Imagining No Religion

August 25, 2008 by  

State-sponsored religion has its bloody history, of course – the 30 years war, the counter-reformation and the Spanish Inquisition all yielded formidable lessons for future Democratic Republican governments like ours not to repeat. But if folks really claim religion as the major source of man’s inhumanity to man, check out the atrocities racked up by atheistic governments: 20,000,000 dead under Stalin, 50,000,000 dead under Mao not to mention the on-going repression and deaths of millions in North Korea – all of these within the last 100 years!

A group called Freedom From Religion Foundation, one of whose stated goals on their website is removing all references to God from any public forum, is posting several “Imagine No Religion” billboards in the Valley this week.

When asked about the billboards by News Channel 15 today, I suggested perhaps people really should try to imagine their communties without the influence of religion. Organizations like the Salvation Army, Food for the Hungry, World Vision, Phoenix Rescue Mission, Teen Challenge and countless hospitals all motivated by their faith, are daily meeting the needs and curing the addictions of the most needy here in the Valley, some even across the world.

Although the rest of the short interview didn’t make the 5:00 news, I made the point that although the FFRF certainly has the right to do so, they completely ignore our founders’ histories – the very men responsible for setting up a government protecting that right.

Patrick Henry summarized what was well known then: “It cannot be emphasized too strongly or too often that this great nation was founded, not by religionists, but by Christians, not on religions but on the gospel of Jesus Christ! For this very reason peoples of other faiths have been afforded asylum, prosperity, and freedom of worship here.”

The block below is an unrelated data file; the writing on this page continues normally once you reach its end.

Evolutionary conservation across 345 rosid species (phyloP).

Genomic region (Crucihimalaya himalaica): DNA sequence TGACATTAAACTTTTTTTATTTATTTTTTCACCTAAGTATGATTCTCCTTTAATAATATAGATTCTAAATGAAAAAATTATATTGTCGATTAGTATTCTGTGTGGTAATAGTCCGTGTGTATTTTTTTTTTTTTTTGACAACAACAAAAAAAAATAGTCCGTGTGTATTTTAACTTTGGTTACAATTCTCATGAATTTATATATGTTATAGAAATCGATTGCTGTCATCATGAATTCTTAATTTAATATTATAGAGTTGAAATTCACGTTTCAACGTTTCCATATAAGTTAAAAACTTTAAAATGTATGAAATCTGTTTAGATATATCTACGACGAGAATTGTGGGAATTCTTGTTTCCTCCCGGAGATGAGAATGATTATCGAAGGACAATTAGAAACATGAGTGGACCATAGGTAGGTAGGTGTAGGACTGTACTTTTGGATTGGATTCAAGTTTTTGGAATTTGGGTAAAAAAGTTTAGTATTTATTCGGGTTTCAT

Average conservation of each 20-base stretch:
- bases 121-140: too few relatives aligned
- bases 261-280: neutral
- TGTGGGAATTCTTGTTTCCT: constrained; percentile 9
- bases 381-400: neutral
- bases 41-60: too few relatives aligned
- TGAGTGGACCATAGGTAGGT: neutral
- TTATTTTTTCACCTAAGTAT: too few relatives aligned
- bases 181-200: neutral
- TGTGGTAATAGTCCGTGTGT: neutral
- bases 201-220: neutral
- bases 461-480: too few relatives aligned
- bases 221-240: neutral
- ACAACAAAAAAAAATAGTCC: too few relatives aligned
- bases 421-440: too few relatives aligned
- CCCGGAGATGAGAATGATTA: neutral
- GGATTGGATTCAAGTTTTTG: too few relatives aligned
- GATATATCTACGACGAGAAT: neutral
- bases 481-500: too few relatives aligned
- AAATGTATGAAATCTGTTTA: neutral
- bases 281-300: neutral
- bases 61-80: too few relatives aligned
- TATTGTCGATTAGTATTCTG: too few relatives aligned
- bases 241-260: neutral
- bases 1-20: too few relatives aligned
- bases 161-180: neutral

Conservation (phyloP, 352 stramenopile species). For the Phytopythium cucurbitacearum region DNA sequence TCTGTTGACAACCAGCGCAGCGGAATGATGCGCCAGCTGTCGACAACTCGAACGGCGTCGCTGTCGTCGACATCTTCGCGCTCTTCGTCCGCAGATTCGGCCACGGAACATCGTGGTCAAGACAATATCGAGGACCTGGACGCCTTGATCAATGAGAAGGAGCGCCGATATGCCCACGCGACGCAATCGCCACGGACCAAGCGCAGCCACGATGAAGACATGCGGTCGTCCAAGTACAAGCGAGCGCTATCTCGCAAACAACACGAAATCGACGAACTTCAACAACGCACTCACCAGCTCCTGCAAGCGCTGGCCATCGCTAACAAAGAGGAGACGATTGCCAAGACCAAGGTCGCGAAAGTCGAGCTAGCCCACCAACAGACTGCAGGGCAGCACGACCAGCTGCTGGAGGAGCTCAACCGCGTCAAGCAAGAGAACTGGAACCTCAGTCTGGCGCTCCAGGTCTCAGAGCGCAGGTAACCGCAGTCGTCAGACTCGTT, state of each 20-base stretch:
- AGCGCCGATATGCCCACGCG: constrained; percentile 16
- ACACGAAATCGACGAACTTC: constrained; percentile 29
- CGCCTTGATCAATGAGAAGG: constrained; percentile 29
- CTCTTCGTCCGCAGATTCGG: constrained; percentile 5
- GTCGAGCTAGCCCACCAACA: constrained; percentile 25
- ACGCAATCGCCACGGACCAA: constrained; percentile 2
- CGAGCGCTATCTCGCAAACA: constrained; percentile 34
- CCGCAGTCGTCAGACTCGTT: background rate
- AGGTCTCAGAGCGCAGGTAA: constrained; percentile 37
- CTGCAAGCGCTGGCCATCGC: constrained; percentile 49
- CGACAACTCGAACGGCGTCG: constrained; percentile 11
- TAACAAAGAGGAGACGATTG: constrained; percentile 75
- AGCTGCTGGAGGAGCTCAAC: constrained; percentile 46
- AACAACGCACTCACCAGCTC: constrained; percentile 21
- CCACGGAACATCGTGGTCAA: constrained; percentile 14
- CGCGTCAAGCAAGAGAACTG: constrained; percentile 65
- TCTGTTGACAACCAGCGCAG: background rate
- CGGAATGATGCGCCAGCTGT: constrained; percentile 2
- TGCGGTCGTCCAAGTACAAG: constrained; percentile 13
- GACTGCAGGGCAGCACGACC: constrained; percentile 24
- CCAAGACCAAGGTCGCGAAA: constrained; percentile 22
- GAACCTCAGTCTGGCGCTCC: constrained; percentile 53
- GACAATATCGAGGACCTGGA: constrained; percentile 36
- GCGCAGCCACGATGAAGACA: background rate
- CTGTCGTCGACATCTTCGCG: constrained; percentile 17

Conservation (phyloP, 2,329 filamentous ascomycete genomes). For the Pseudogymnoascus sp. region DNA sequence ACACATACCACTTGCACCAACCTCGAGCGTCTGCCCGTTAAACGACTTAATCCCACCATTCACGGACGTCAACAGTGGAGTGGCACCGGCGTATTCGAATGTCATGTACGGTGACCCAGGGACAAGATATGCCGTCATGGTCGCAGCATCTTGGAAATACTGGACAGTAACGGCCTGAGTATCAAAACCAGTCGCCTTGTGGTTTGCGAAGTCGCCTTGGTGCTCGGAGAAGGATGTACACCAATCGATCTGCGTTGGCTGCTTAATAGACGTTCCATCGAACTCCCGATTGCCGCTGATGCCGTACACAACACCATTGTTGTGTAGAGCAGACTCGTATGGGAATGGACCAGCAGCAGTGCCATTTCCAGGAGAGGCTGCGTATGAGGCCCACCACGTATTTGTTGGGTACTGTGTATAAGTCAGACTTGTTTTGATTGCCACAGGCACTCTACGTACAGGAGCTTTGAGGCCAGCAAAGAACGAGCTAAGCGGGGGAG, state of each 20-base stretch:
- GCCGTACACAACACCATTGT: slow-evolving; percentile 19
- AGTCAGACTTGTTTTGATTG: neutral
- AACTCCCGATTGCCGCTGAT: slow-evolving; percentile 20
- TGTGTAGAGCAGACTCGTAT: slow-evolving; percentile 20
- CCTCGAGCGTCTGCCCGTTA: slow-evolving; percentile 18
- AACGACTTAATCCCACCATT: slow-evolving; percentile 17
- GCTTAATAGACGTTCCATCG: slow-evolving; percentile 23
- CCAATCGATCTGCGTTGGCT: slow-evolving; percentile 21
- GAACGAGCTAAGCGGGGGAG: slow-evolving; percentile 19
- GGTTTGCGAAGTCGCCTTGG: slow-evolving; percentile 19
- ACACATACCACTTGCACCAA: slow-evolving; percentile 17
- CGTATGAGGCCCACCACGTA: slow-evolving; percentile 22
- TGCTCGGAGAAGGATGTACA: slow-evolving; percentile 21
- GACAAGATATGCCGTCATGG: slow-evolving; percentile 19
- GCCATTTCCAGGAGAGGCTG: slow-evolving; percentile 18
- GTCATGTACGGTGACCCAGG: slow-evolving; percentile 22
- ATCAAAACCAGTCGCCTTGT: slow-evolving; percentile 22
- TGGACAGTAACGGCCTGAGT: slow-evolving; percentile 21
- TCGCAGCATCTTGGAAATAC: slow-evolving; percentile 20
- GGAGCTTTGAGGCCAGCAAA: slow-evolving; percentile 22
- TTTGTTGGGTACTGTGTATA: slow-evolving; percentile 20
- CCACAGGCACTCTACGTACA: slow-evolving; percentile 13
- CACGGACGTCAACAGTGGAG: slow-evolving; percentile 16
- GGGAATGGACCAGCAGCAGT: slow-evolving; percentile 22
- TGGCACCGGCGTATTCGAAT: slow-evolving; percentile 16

And as President of the Washington, DC School Board, Thomas Jefferson said, “I believe the Bible and the Watts Hymnal should be the primary source of literature in our schools as this will make better citizens.” In fact, the first textbook for school children was first published in Boston in 1690 by Benjamin Harris and was used for about 150 years. It contains the Lord’s Prayer and the Ten Comandments.

From their writings, they truly feared that if citizens lost their moral compass, the future of the nation would be imperiled. Consider the words of the fourth President of the United States:

“We have no government armed with power capable of contending with human passions unbridled by morality and religion…Our Constitution was made only for a moral and religious people. It is wholly inadequate to the government of any other.” – John Adams

The Constitution says, “Congress shall make no law respecting an establishment of religion”. Thomas Jefferson’s letter to the Danbury Baptist bearing the words, “Separation of Church and State”, was to tell them the Federal government would not have a state sanctioned church. These, of course, are the well-worn words most people recall in any discussion involving politics and religion but they do not appear in any of our founding documents.

Unfortunately, it may not be too difficult for some to ‘imagine no religion’ since we’ve already expelled so much of our religious history from our collective memories. All that’s left is to scrape it from our buildings.

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